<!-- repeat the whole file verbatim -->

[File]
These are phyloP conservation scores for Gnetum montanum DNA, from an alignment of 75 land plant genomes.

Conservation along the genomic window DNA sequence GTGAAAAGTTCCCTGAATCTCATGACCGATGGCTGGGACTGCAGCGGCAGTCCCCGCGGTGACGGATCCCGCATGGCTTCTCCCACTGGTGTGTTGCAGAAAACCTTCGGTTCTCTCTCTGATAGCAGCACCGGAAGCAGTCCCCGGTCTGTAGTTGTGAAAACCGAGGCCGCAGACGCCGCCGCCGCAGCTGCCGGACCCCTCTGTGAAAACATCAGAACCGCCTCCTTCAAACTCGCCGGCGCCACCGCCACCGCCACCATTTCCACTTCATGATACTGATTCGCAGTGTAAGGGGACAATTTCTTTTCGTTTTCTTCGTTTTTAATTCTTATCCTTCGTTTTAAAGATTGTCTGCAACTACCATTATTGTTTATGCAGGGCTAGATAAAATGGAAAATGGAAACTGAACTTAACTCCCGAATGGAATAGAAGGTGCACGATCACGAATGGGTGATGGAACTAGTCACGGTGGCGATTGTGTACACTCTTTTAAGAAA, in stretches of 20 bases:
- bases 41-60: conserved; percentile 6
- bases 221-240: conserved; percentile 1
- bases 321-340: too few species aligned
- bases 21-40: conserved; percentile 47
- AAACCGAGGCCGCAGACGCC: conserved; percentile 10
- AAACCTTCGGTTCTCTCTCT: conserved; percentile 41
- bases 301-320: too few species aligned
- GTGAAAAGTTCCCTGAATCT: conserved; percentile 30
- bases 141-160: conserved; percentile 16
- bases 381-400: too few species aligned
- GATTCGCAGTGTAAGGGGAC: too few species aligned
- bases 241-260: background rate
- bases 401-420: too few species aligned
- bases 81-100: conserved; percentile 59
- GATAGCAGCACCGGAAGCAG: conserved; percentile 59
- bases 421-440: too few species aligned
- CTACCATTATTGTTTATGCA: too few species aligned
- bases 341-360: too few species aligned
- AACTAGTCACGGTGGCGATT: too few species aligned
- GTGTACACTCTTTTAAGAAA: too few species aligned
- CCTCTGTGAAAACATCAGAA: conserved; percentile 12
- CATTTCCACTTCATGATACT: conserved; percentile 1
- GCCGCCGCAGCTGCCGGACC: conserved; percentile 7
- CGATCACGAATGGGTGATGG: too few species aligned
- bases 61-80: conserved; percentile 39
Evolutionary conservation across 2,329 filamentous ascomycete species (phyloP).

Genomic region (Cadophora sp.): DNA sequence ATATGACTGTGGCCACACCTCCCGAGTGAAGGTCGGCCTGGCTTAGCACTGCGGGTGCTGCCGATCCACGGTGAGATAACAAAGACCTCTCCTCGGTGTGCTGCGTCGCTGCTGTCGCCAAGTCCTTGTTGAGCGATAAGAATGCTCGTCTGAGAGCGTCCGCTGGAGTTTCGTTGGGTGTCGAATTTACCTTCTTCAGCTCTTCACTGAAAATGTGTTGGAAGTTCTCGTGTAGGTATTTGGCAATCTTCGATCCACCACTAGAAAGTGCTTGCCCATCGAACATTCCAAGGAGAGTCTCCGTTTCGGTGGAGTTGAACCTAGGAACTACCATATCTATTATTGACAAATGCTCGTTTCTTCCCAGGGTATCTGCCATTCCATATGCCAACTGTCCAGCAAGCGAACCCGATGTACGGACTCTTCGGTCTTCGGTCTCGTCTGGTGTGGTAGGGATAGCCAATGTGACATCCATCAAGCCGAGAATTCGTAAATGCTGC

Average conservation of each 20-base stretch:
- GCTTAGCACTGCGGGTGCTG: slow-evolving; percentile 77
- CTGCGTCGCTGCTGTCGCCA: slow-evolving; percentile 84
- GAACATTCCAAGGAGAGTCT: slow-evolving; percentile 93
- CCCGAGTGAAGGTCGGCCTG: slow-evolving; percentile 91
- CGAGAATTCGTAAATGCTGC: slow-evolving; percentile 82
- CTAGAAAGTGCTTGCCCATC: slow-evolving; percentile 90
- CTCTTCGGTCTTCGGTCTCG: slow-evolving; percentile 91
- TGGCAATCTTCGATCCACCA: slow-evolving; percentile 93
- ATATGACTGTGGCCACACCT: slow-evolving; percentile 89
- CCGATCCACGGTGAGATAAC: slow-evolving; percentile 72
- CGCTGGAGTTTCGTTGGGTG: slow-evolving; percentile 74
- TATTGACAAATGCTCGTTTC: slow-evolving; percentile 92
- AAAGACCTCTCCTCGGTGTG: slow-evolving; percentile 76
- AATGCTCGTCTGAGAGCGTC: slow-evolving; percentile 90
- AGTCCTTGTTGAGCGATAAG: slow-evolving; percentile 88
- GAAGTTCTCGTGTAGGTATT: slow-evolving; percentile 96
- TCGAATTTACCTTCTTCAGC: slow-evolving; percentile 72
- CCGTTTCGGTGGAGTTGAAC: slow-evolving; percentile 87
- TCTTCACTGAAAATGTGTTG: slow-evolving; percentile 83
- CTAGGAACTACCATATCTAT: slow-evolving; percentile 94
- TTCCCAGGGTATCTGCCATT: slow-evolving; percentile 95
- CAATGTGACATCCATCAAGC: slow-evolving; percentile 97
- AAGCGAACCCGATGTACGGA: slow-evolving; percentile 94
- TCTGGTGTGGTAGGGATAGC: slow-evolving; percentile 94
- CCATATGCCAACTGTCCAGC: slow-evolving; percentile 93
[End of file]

These are phyloP conservation scores for Gnetum montanum DNA, from an alignment of 75 land plant genomes.

Conservation along the genomic window DNA sequence GTGAAAAGTTCCCTGAATCTCATGACCGATGGCTGGGACTGCAGCGGCAGTCCCCGCGGTGACGGATCCCGCATGGCTTCTCCCACTGGTGTGTTGCAGAAAACCTTCGGTTCTCTCTCTGATAGCAGCACCGGAAGCAGTCCCCGGTCTGTAGTTGTGAAAACCGAGGCCGCAGACGCCGCCGCCGCAGCTGCCGGACCCCTCTGTGAAAACATCAGAACCGCCTCCTTCAAACTCGCCGGCGCCACCGCCACCGCCACCATTTCCACTTCATGATACTGATTCGCAGTGTAAGGGGACAATTTCTTTTCGTTTTCTTCGTTTTTAATTCTTATCCTTCGTTTTAAAGATTGTCTGCAACTACCATTATTGTTTATGCAGGGCTAGATAAAATGGAAAATGGAAACTGAACTTAACTCCCGAATGGAATAGAAGGTGCACGATCACGAATGGGTGATGGAACTAGTCACGGTGGCGATTGTGTACACTCTTTTAAGAAA, in stretches of 20 bases:
- bases 41-60: conserved; percentile 6
- bases 221-240: conserved; percentile 1
- bases 321-340: too few species aligned
- bases 21-40: conserved; percentile 47
- AAACCGAGGCCGCAGACGCC: conserved; percentile 10
- AAACCTTCGGTTCTCTCTCT: conserved; percentile 41
- bases 301-320: too few species aligned
- GTGAAAAGTTCCCTGAATCT: conserved; percentile 30
- bases 141-160: conserved; percentile 16
- bases 381-400: too few species aligned
- GATTCGCAGTGTAAGGGGAC: too few species aligned
- bases 241-260: background rate
- bases 401-420: too few species aligned
- bases 81-100: conserved; percentile 59
- GATAGCAGCACCGGAAGCAG: conserved; percentile 59
- bases 421-440: too few species aligned
- CTACCATTATTGTTTATGCA: too few species aligned
- bases 341-360: too few species aligned
- AACTAGTCACGGTGGCGATT: too few species aligned
- GTGTACACTCTTTTAAGAAA: too few species aligned
- CCTCTGTGAAAACATCAGAA: conserved; percentile 12
- CATTTCCACTTCATGATACT: conserved; percentile 1
- GCCGCCGCAGCTGCCGGACC: conserved; percentile 7
- CGATCACGAATGGGTGATGG: too few species aligned
- bases 61-80: conserved; percentile 39
Evolutionary conservation across 2,329 filamentous ascomycete species (phyloP).

Genomic region (Cadophora sp.): DNA sequence ATATGACTGTGGCCACACCTCCCGAGTGAAGGTCGGCCTGGCTTAGCACTGCGGGTGCTGCCGATCCACGGTGAGATAACAAAGACCTCTCCTCGGTGTGCTGCGTCGCTGCTGTCGCCAAGTCCTTGTTGAGCGATAAGAATGCTCGTCTGAGAGCGTCCGCTGGAGTTTCGTTGGGTGTCGAATTTACCTTCTTCAGCTCTTCACTGAAAATGTGTTGGAAGTTCTCGTGTAGGTATTTGGCAATCTTCGATCCACCACTAGAAAGTGCTTGCCCATCGAACATTCCAAGGAGAGTCTCCGTTTCGGTGGAGTTGAACCTAGGAACTACCATATCTATTATTGACAAATGCTCGTTTCTTCCCAGGGTATCTGCCATTCCATATGCCAACTGTCCAGCAAGCGAACCCGATGTACGGACTCTTCGGTCTTCGGTCTCGTCTGGTGTGGTAGGGATAGCCAATGTGACATCCATCAAGCCGAGAATTCGTAAATGCTGC

Average conservation of each 20-base stretch:
- GCTTAGCACTGCGGGTGCTG: slow-evolving; percentile 77
- CTGCGTCGCTGCTGTCGCCA: slow-evolving; percentile 84
- GAACATTCCAAGGAGAGTCT: slow-evolving; percentile 93
- CCCGAGTGAAGGTCGGCCTG: slow-evolving; percentile 91
- CGAGAATTCGTAAATGCTGC: slow-evolving; percentile 82
- CTAGAAAGTGCTTGCCCATC: slow-evolving; percentile 90
- CTCTTCGGTCTTCGGTCTCG: slow-evolving; percentile 91
- TGGCAATCTTCGATCCACCA: slow-evolving; percentile 93
- ATATGACTGTGGCCACACCT: slow-evolving; percentile 89
- CCGATCCACGGTGAGATAAC: slow-evolving; percentile 72
- CGCTGGAGTTTCGTTGGGTG: slow-evolving; percentile 74
- TATTGACAAATGCTCGTTTC: slow-evolving; percentile 92
- AAAGACCTCTCCTCGGTGTG: slow-evolving; percentile 76
- AATGCTCGTCTGAGAGCGTC: slow-evolving; percentile 90
- AGTCCTTGTTGAGCGATAAG: slow-evolving; percentile 88
- GAAGTTCTCGTGTAGGTATT: slow-evolving; percentile 96
- TCGAATTTACCTTCTTCAGC: slow-evolving; percentile 72
- CCGTTTCGGTGGAGTTGAAC: slow-evolving; percentile 87
- TCTTCACTGAAAATGTGTTG: slow-evolving; percentile 83
- CTAGGAACTACCATATCTAT: slow-evolving; percentile 94
- TTCCCAGGGTATCTGCCATT: slow-evolving; percentile 95
- CAATGTGACATCCATCAAGC: slow-evolving; percentile 97
- AAGCGAACCCGATGTACGGA: slow-evolving; percentile 94
- TCTGGTGTGGTAGGGATAGC: slow-evolving; percentile 94
- CCATATGCCAACTGTCCAGC: slow-evolving; percentile 93